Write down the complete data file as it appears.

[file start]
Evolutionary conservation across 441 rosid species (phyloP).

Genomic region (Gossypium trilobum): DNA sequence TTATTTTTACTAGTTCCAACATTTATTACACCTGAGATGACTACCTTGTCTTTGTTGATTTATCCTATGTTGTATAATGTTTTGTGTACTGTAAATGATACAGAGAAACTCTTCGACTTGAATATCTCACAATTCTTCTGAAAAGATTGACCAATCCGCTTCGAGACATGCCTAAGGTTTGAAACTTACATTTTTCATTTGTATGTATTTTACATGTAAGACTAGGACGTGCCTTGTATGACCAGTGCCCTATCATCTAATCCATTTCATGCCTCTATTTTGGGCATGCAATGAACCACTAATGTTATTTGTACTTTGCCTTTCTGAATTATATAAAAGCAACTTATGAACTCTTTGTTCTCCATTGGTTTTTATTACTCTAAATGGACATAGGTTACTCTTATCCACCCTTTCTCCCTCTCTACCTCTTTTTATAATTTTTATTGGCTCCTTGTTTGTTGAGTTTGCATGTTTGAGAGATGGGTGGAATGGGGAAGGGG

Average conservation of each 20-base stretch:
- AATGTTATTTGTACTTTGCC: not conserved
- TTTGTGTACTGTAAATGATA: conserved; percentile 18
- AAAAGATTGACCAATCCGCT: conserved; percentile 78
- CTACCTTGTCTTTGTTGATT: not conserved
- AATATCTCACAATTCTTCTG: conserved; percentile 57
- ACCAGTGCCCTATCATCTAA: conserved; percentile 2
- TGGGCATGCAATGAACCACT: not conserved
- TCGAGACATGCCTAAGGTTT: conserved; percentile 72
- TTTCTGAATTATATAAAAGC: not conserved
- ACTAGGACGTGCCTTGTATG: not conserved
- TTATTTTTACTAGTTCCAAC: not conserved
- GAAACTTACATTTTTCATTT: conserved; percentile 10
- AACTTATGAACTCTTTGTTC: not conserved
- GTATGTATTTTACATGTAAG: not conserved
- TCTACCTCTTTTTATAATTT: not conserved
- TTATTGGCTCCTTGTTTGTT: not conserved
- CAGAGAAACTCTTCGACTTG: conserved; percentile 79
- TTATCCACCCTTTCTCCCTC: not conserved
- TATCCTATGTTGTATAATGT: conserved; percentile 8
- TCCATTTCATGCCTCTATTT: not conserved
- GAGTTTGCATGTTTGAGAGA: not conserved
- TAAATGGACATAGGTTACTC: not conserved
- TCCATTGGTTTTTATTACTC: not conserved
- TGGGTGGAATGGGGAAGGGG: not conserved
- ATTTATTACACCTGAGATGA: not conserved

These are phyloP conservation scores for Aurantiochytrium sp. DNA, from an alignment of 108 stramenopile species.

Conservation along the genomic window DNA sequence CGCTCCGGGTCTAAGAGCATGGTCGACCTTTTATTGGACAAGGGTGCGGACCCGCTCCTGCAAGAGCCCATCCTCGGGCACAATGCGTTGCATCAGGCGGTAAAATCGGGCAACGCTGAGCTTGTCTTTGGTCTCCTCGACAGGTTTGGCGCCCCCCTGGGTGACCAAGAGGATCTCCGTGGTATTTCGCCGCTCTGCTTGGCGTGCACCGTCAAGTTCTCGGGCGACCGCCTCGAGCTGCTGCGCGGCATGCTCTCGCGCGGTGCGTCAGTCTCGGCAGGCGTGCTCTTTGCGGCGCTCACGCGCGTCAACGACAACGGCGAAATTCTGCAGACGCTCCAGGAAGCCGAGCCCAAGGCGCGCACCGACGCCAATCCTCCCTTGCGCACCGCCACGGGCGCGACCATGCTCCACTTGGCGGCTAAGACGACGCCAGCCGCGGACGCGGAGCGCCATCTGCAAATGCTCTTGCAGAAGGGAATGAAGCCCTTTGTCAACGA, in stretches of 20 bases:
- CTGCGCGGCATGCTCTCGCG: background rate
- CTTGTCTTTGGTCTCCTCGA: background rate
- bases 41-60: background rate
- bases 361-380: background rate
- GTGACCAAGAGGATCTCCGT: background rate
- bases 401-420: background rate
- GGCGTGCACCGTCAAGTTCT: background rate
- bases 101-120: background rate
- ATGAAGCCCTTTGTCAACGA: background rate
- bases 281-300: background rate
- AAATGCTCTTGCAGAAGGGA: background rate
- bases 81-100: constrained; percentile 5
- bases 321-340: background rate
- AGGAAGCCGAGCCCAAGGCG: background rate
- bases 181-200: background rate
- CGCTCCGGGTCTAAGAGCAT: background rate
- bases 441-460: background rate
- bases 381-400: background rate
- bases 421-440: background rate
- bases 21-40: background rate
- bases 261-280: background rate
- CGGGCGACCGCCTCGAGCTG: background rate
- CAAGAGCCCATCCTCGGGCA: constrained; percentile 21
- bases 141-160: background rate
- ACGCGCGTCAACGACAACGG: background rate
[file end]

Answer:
Evolutionary conservation across 441 rosid species (phyloP).

Genomic region (Gossypium trilobum): DNA sequence TTATTTTTACTAGTTCCAACATTTATTACACCTGAGATGACTACCTTGTCTTTGTTGATTTATCCTATGTTGTATAATGTTTTGTGTACTGTAAATGATACAGAGAAACTCTTCGACTTGAATATCTCACAATTCTTCTGAAAAGATTGACCAATCCGCTTCGAGACATGCCTAAGGTTTGAAACTTACATTTTTCATTTGTATGTATTTTACATGTAAGACTAGGACGTGCCTTGTATGACCAGTGCCCTATCATCTAATCCATTTCATGCCTCTATTTTGGGCATGCAATGAACCACTAATGTTATTTGTACTTTGCCTTTCTGAATTATATAAAAGCAACTTATGAACTCTTTGTTCTCCATTGGTTTTTATTACTCTAAATGGACATAGGTTACTCTTATCCACCCTTTCTCCCTCTCTACCTCTTTTTATAATTTTTATTGGCTCCTTGTTTGTTGAGTTTGCATGTTTGAGAGATGGGTGGAATGGGGAAGGGG

Average conservation of each 20-base stretch:
- AATGTTATTTGTACTTTGCC: not conserved
- TTTGTGTACTGTAAATGATA: conserved; percentile 18
- AAAAGATTGACCAATCCGCT: conserved; percentile 78
- CTACCTTGTCTTTGTTGATT: not conserved
- AATATCTCACAATTCTTCTG: conserved; percentile 57
- ACCAGTGCCCTATCATCTAA: conserved; percentile 2
- TGGGCATGCAATGAACCACT: not conserved
- TCGAGACATGCCTAAGGTTT: conserved; percentile 72
- TTTCTGAATTATATAAAAGC: not conserved
- ACTAGGACGTGCCTTGTATG: not conserved
- TTATTTTTACTAGTTCCAAC: not conserved
- GAAACTTACATTTTTCATTT: conserved; percentile 10
- AACTTATGAACTCTTTGTTC: not conserved
- GTATGTATTTTACATGTAAG: not conserved
- TCTACCTCTTTTTATAATTT: not conserved
- TTATTGGCTCCTTGTTTGTT: not conserved
- CAGAGAAACTCTTCGACTTG: conserved; percentile 79
- TTATCCACCCTTTCTCCCTC: not conserved
- TATCCTATGTTGTATAATGT: conserved; percentile 8
- TCCATTTCATGCCTCTATTT: not conserved
- GAGTTTGCATGTTTGAGAGA: not conserved
- TAAATGGACATAGGTTACTC: not conserved
- TCCATTGGTTTTTATTACTC: not conserved
- TGGGTGGAATGGGGAAGGGG: not conserved
- ATTTATTACACCTGAGATGA: not conserved

These are phyloP conservation scores for Aurantiochytrium sp. DNA, from an alignment of 108 stramenopile species.

Conservation along the genomic window DNA sequence CGCTCCGGGTCTAAGAGCATGGTCGACCTTTTATTGGACAAGGGTGCGGACCCGCTCCTGCAAGAGCCCATCCTCGGGCACAATGCGTTGCATCAGGCGGTAAAATCGGGCAACGCTGAGCTTGTCTTTGGTCTCCTCGACAGGTTTGGCGCCCCCCTGGGTGACCAAGAGGATCTCCGTGGTATTTCGCCGCTCTGCTTGGCGTGCACCGTCAAGTTCTCGGGCGACCGCCTCGAGCTGCTGCGCGGCATGCTCTCGCGCGGTGCGTCAGTCTCGGCAGGCGTGCTCTTTGCGGCGCTCACGCGCGTCAACGACAACGGCGAAATTCTGCAGACGCTCCAGGAAGCCGAGCCCAAGGCGCGCACCGACGCCAATCCTCCCTTGCGCACCGCCACGGGCGCGACCATGCTCCACTTGGCGGCTAAGACGACGCCAGCCGCGGACGCGGAGCGCCATCTGCAAATGCTCTTGCAGAAGGGAATGAAGCCCTTTGTCAACGA, in stretches of 20 bases:
- CTGCGCGGCATGCTCTCGCG: background rate
- CTTGTCTTTGGTCTCCTCGA: background rate
- bases 41-60: background rate
- bases 361-380: background rate
- GTGACCAAGAGGATCTCCGT: background rate
- bases 401-420: background rate
- GGCGTGCACCGTCAAGTTCT: background rate
- bases 101-120: background rate
- ATGAAGCCCTTTGTCAACGA: background rate
- bases 281-300: background rate
- AAATGCTCTTGCAGAAGGGA: background rate
- bases 81-100: constrained; percentile 5
- bases 321-340: background rate
- AGGAAGCCGAGCCCAAGGCG: background rate
- bases 181-200: background rate
- CGCTCCGGGTCTAAGAGCAT: background rate
- bases 441-460: background rate
- bases 381-400: background rate
- bases 421-440: background rate
- bases 21-40: background rate
- bases 261-280: background rate
- CGGGCGACCGCCTCGAGCTG: background rate
- CAAGAGCCCATCCTCGGGCA: constrained; percentile 21
- bases 141-160: background rate
- ACGCGCGTCAACGACAACGG: background rate